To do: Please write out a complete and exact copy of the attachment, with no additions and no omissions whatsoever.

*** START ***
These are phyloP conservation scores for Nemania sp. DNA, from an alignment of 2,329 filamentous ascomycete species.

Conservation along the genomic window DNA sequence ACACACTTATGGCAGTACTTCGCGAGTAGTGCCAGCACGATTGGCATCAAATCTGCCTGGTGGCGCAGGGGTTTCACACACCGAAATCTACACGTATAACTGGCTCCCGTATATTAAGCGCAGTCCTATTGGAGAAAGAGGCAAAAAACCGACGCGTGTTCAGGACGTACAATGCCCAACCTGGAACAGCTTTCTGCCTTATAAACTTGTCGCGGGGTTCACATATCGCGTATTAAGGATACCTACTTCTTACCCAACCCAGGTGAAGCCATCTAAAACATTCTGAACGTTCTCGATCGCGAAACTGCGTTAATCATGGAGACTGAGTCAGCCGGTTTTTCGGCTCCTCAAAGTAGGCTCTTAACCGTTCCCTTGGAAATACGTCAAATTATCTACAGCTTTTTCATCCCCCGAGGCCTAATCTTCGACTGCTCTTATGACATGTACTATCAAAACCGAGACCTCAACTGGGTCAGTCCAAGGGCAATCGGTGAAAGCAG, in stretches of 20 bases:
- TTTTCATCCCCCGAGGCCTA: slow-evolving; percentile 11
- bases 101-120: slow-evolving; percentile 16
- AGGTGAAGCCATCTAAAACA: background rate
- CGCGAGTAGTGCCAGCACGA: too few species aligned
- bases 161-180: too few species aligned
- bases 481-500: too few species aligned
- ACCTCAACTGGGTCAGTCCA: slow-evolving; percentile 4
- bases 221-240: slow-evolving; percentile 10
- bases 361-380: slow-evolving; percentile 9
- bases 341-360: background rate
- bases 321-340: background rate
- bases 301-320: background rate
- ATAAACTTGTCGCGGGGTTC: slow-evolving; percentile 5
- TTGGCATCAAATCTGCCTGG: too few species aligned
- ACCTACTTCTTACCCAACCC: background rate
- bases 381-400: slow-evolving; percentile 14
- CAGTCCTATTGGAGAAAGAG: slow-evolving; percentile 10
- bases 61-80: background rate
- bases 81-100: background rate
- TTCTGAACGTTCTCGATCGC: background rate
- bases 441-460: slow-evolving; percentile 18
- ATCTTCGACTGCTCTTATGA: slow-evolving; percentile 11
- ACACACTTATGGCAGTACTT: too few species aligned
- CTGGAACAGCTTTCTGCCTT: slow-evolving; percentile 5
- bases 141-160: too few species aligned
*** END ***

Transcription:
These are phyloP conservation scores for Nemania sp. DNA, from an alignment of 2,329 filamentous ascomycete species.

Conservation along the genomic window DNA sequence ACACACTTATGGCAGTACTTCGCGAGTAGTGCCAGCACGATTGGCATCAAATCTGCCTGGTGGCGCAGGGGTTTCACACACCGAAATCTACACGTATAACTGGCTCCCGTATATTAAGCGCAGTCCTATTGGAGAAAGAGGCAAAAAACCGACGCGTGTTCAGGACGTACAATGCCCAACCTGGAACAGCTTTCTGCCTTATAAACTTGTCGCGGGGTTCACATATCGCGTATTAAGGATACCTACTTCTTACCCAACCCAGGTGAAGCCATCTAAAACATTCTGAACGTTCTCGATCGCGAAACTGCGTTAATCATGGAGACTGAGTCAGCCGGTTTTTCGGCTCCTCAAAGTAGGCTCTTAACCGTTCCCTTGGAAATACGTCAAATTATCTACAGCTTTTTCATCCCCCGAGGCCTAATCTTCGACTGCTCTTATGACATGTACTATCAAAACCGAGACCTCAACTGGGTCAGTCCAAGGGCAATCGGTGAAAGCAG, in stretches of 20 bases:
- TTTTCATCCCCCGAGGCCTA: slow-evolving; percentile 11
- bases 101-120: slow-evolving; percentile 16
- AGGTGAAGCCATCTAAAACA: background rate
- CGCGAGTAGTGCCAGCACGA: too few species aligned
- bases 161-180: too few species aligned
- bases 481-500: too few species aligned
- ACCTCAACTGGGTCAGTCCA: slow-evolving; percentile 4
- bases 221-240: slow-evolving; percentile 10
- bases 361-380: slow-evolving; percentile 9
- bases 341-360: background rate
- bases 321-340: background rate
- bases 301-320: background rate
- ATAAACTTGTCGCGGGGTTC: slow-evolving; percentile 5
- TTGGCATCAAATCTGCCTGG: too few species aligned
- ACCTACTTCTTACCCAACCC: background rate
- bases 381-400: slow-evolving; percentile 14
- CAGTCCTATTGGAGAAAGAG: slow-evolving; percentile 10
- bases 61-80: background rate
- bases 81-100: background rate
- TTCTGAACGTTCTCGATCGC: background rate
- bases 441-460: slow-evolving; percentile 18
- ATCTTCGACTGCTCTTATGA: slow-evolving; percentile 11
- ACACACTTATGGCAGTACTT: too few species aligned
- CTGGAACAGCTTTCTGCCTT: slow-evolving; percentile 5
- bases 141-160: too few species aligned